Saving money is something everyone knows they should do. It’s ingrained in the very mythos of the country: work hard, save what you earn, and someday you can achieve the American Dream. How well reality conforms to that ideal can be debated, but no one can deny the basic advantages of saving your hard-earned money. If you want stability and peace of mind—especially when you get older—you need to save for it.

Yet, as straightforward as it sounds, saving can be hard. A person’s income and debt often restrict how much money he or she can put away. Not being able to quiet that little spending devil on your shoulder can also keep you from saving money. And then there’s the arcane language of finance, and the sheer number of investment possibilities, which leave people feeling puzzled and helpless, a condition dubbed “analysis paralysis” according to a recent Forbes article.

In order to gauge how people truly feel about saving and investing, and how well they were saving for the future, CivicScience asked respondents to share some of their financial habits and perspectives. The results might not be what you’re banking on.

Knowing When to Start

If asked for the best time to start saving for retirement, any decent financial planner will say the same thing: as soon as possible. Time is an ally when it comes to investing, and it seems that most people know it. 86% of adults, when asked at what age it’s imperative to start saving for retirement, say either in your twenties or thirties, with the vast majority opting for the former.

Life tends to get in the way of most things, though, and despite knowing that we should start saving early, we don’t always do it. Although 63% of adults say it’s imperative to start saving for retirement in your twenties, only 35% say they actually did it. 13% didn’t start saving until they were in their forties, despite only 6% indicating it was a good idea. 24% of adults say they haven’t started saving for retirement at all.

Fortunately, knowing you should start saving tends to coax people into saving. 2 out of every 3 adults who think it’s imperative to start saving for retirement early in life started saving while they were in their twenties or thirties. Just 15% of those adults waited until their forties or fifties. Likewise, not understanding how early to start tends to delay people from saving. Only 30% of people who think it’s okay to put off saving until your forties or fifties actually began earlier than that. Another 29% of those adults haven’t even begun saving yet.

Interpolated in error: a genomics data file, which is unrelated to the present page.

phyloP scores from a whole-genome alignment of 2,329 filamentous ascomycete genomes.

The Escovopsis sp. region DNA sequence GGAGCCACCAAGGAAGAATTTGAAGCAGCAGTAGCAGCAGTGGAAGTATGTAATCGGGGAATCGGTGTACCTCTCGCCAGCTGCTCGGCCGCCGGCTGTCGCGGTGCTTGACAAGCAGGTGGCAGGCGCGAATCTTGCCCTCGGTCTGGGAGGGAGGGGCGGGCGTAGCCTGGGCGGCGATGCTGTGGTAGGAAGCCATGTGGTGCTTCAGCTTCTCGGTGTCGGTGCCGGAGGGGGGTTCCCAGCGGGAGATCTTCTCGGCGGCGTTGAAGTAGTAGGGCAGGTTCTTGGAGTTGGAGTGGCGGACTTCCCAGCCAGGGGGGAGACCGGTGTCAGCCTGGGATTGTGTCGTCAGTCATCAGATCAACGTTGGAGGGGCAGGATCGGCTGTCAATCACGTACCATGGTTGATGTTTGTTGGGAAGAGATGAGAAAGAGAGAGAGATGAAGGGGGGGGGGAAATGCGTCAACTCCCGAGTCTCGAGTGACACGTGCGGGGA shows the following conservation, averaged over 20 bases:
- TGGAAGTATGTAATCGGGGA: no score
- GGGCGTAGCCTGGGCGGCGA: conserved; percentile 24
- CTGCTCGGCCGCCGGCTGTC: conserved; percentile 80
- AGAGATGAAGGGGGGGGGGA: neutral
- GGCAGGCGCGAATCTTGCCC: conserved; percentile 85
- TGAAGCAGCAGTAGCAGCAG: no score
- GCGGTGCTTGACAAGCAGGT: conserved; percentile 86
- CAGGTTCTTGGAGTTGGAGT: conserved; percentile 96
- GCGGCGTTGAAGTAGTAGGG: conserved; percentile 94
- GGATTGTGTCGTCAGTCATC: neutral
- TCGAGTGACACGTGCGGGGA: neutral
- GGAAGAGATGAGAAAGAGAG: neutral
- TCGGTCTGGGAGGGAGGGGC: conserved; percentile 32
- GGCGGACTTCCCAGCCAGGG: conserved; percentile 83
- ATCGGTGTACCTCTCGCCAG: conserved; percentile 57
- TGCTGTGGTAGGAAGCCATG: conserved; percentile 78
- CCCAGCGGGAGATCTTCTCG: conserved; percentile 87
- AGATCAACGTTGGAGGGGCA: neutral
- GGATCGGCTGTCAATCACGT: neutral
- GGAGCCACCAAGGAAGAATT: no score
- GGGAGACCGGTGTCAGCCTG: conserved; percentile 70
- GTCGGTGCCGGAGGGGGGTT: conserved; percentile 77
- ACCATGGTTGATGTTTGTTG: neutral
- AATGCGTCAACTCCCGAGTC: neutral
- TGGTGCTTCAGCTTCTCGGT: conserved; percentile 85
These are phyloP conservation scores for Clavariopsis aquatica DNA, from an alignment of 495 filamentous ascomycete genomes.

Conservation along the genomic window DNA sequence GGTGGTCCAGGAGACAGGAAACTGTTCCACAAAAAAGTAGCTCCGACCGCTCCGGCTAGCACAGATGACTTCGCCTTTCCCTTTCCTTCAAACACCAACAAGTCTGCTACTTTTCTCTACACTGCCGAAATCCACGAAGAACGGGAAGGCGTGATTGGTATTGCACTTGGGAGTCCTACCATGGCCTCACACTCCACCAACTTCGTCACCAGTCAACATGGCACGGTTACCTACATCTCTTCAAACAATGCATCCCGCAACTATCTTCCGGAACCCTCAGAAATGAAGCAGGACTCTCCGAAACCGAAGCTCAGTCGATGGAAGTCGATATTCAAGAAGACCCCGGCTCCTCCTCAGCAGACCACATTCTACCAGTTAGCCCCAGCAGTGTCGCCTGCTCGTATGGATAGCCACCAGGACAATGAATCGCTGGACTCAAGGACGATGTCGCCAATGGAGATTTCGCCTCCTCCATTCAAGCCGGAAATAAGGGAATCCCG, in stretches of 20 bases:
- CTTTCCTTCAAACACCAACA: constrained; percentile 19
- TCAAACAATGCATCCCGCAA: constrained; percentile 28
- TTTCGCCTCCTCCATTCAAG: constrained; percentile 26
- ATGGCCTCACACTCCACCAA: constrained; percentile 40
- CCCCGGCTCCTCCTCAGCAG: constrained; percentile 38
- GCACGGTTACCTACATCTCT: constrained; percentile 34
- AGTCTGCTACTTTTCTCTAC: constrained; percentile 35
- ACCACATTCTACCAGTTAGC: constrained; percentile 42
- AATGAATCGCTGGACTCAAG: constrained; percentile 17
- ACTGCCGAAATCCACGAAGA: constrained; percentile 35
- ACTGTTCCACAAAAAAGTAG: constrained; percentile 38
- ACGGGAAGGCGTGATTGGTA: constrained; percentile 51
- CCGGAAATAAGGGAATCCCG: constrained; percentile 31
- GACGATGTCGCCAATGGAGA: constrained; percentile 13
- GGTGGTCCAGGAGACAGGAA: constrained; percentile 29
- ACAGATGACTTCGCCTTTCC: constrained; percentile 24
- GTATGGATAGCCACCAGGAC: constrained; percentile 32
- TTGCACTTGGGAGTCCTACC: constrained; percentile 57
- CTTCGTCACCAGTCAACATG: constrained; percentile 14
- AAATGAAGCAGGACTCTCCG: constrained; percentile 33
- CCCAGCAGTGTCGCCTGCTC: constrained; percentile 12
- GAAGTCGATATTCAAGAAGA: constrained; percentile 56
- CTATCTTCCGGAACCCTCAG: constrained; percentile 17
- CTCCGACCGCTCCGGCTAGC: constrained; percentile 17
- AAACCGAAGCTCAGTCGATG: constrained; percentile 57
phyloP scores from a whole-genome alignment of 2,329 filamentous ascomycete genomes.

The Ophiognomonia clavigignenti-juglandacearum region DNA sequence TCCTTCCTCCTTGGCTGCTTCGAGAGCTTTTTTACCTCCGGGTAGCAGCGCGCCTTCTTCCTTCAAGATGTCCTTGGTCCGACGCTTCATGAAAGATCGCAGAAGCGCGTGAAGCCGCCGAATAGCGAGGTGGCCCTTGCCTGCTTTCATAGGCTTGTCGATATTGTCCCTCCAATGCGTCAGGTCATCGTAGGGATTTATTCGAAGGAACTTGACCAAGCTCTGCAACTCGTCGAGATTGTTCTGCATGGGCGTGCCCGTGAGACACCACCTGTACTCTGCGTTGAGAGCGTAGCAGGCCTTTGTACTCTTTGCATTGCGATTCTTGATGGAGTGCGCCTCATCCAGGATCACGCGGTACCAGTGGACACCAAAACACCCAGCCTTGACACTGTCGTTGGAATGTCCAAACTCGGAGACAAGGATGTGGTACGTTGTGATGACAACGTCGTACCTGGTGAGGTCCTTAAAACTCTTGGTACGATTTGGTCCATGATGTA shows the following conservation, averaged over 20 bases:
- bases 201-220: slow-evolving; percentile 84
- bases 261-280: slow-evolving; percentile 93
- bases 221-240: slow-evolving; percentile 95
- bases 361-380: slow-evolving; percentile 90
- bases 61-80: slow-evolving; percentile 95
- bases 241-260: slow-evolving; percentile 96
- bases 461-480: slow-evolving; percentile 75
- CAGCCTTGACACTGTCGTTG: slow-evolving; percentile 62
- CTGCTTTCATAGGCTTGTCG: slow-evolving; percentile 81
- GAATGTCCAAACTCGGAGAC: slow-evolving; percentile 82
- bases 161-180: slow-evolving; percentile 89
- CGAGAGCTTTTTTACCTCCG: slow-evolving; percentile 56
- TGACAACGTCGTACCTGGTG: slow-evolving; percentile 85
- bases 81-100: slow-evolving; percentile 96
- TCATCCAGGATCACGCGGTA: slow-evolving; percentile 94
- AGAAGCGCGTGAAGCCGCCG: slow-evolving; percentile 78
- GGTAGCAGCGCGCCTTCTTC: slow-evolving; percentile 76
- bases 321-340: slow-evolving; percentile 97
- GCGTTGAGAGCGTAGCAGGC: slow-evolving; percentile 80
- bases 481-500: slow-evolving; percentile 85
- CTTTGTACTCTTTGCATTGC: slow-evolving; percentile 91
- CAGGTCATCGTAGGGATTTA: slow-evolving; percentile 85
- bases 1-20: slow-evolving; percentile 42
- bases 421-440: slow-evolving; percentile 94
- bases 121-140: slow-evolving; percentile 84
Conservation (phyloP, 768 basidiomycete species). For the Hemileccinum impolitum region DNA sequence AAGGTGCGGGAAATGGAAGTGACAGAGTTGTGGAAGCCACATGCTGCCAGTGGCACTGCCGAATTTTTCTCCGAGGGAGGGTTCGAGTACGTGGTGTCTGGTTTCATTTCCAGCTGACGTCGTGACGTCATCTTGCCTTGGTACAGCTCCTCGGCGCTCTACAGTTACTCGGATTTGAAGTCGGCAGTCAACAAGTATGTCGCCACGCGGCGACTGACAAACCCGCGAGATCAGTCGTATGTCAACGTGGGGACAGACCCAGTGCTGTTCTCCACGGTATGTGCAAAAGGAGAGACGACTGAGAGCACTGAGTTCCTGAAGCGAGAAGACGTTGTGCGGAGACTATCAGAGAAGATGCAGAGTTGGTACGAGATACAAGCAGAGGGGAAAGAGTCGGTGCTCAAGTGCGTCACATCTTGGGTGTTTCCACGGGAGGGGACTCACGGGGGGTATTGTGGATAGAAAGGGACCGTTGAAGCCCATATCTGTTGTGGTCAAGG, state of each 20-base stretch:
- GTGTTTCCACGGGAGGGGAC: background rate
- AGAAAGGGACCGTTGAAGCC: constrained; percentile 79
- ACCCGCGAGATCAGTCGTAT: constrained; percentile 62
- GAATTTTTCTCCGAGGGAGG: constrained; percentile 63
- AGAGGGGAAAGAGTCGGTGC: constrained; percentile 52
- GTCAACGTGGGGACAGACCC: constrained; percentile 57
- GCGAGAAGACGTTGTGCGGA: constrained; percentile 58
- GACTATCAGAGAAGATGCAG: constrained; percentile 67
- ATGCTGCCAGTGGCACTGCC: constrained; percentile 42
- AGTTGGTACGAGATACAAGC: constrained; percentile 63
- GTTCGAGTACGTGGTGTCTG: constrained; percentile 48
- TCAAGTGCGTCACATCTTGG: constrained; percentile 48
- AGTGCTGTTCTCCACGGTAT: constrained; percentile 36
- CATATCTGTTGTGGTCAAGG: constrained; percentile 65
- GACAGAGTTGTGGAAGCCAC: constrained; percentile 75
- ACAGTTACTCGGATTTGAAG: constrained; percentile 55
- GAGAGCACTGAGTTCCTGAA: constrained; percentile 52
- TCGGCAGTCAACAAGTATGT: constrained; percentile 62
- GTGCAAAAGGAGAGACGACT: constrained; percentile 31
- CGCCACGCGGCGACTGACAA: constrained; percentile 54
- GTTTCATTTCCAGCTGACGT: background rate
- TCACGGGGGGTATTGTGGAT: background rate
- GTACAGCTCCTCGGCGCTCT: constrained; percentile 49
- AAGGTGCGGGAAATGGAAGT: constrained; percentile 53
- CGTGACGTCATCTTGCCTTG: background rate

Scared Straight

Waiting to start saving for retirement appears to be losing steam. In fact, to say there’s been a sea change in how we manage our money would be an understatement. Concern for financial security is high, which could be attributed to the internet and the proliferation of resources which simply didn’t exist before. Much of it probably has to do with recent history.

Parsing saving habits by generation, one thing becomes clear: younger people today are more likely to have begun saving for retirement earlier in life than people used to. Only about ¼ of Baby Boomers, who grew up in the relatively stable postwar era, started saving in their twenties. This custom increased for Gen Xers, but it more than doubled for Millennials, who cut their teeth during the Recession and watched older people’s savings evaporate; 55% started saving for retirement in their twenties. Remarkably, Gen Xers are the most likely to have not started saving yet. 27% of Gen Xers say they haven’t begun putting away money for retirement, versus 23% of Millennials.

Evidence of a shifting mentality toward money can also be seen in spending habits. When asked if they usually spend or save a gift of money, most adults choose to spend it. But younger Millennials (adults age 25 and under) are more likely to save that money. 41% say they usually save gifts of money, compared to just 32% of Gen Xers and 36% of Boomers. The largest downturn since the Great Depression shocked everyone, but it likely jolted younger people into being especially cautious with their money.

Lots of people know they should start saving early in life if they can, and knowing this can nudge people into doing it. Economic issues can certainly hinder saving, though as the following chart shows, investable assets (aside from retirement accounts) are now slowly on the rise, and the amount of people without investable assets has shrunk by 5 percentage points since the beginning of 2017.

In terms of the percentage of income people save each month including retirement, we see a similar trend:

Tough economies can also spur people into taking more caution, saving whatever they can. Younger people who grew up during the Recession appear more adamant about shifting their behavior than anyone, and more are interested in starting to save for retirement early in life. We’ll see if that trend survives through sunnier economic times.